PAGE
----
The EU has agreed on new laws to limit the market power of high-tech. The new Digital Markets Act (DMA) aims to blacklist anti-competitive practices and force popular messaging services such as WhatsApp, Messenger, iMessage, and others to open up and collaborate with smaller messaging platforms.
An EU press release on the issue states:
“During a close to 8-hour long trilogue (three-way talks between Parliament, Council, and Commission), EU lawmakers agreed that the largest messaging services (such as Whatsapp, Facebook Messenger, or iMessage) will have to open up and interoperate with smaller messaging platforms if they so request. Users of small or big platforms would then be able to exchange messages, send files or make video calls across messaging apps, thus giving them more choice. As regards interoperability obligation for social networks, co-legislators agreed that such interoperability provisions will be assessed in the future.”
Based on this statement, it is obvious that the EU wants popular messaging services to offer interoperability with other, smaller messaging platforms. However, it is unclear whether the law will also force major messaging platforms to work together or allow users to send messages from one application to another.
If that turns out to be the case, companies like Apple and Meta will have to open their messaging ecosystems. While this could be useful for end-users and small messaging platforms, it could raise some privacy concerns. Since all major messaging applications use different encryption methods, offering interoperability while maintaining user privacy could prove challenging. To mitigate any problems, the EU will include a gradual deadline in the final agreement that will give companies a chance to implement different levels of interoperability over a period of time.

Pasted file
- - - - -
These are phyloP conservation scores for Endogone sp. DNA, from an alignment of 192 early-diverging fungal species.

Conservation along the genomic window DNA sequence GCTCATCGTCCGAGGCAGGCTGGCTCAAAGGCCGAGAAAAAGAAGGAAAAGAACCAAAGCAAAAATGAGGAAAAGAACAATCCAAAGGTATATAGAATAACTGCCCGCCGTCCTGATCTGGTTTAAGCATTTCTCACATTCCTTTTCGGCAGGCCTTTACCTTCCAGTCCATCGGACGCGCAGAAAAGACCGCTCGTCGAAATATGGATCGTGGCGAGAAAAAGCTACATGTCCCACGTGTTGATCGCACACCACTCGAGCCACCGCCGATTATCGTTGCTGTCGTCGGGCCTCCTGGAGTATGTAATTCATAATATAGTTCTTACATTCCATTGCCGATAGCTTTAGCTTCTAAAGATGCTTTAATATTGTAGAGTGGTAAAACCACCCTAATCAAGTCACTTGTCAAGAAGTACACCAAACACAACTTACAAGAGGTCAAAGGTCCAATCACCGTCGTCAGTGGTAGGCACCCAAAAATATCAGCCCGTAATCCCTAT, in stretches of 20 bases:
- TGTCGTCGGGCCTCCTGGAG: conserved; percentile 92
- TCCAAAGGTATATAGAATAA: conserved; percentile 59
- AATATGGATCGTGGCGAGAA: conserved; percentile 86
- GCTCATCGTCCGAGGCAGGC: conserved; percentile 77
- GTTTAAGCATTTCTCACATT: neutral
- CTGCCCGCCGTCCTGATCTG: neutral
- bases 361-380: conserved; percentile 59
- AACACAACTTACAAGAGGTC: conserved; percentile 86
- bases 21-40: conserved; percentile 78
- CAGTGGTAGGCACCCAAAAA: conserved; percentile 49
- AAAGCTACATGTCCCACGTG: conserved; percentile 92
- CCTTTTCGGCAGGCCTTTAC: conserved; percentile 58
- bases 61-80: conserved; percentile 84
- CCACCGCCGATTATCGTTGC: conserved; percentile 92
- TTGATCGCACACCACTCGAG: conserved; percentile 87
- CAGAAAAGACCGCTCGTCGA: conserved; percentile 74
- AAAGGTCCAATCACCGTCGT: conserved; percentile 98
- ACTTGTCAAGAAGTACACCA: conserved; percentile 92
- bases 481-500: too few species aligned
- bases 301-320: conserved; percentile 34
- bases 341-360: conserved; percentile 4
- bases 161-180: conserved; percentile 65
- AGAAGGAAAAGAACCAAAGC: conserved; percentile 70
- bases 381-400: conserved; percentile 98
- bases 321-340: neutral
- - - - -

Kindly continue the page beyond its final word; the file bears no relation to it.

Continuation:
Companies that do not comply with the new rules will be fined up to 10% of their total world turnover in the previous financial year. The penalty will be increased to 20% for repeated offenses. The EU could also ban companies from taking over other companies for a certain period of time in the event of systematic violations.
Speaking about the new regulation, an Apple spokesman told The Verge that the company was “concerned that some DMA provisions would create unnecessary privacy and security vulnerabilities” for users, while other provisions could prohibit the company from “charging for intellectual property”. The spokesman added that Apple plans to “continue working with stakeholders across Europe in the hope of alleviating these vulnerabilities.”
In addition to interoperability requirements for messaging, the Digital Markets Act will break down anti-competitive practices of high technologies. The regulations will impose restrictions on combining personal data from different sources, allow users to download and install applications from third-party platforms, prohibit companies from combining services, and prevent the practice of self-preference.
It should be borne in mind that the Law on Digital Markets has not been adopted yet and that the EU has yet to finalize it, after which it will have to be approved by the Parliament and the EU Council. According to EU Competition Commissioner Margrethe Vestager, the DMA should take effect “sometime in October”. Until then, the regulations could undergo additional changes and amendments.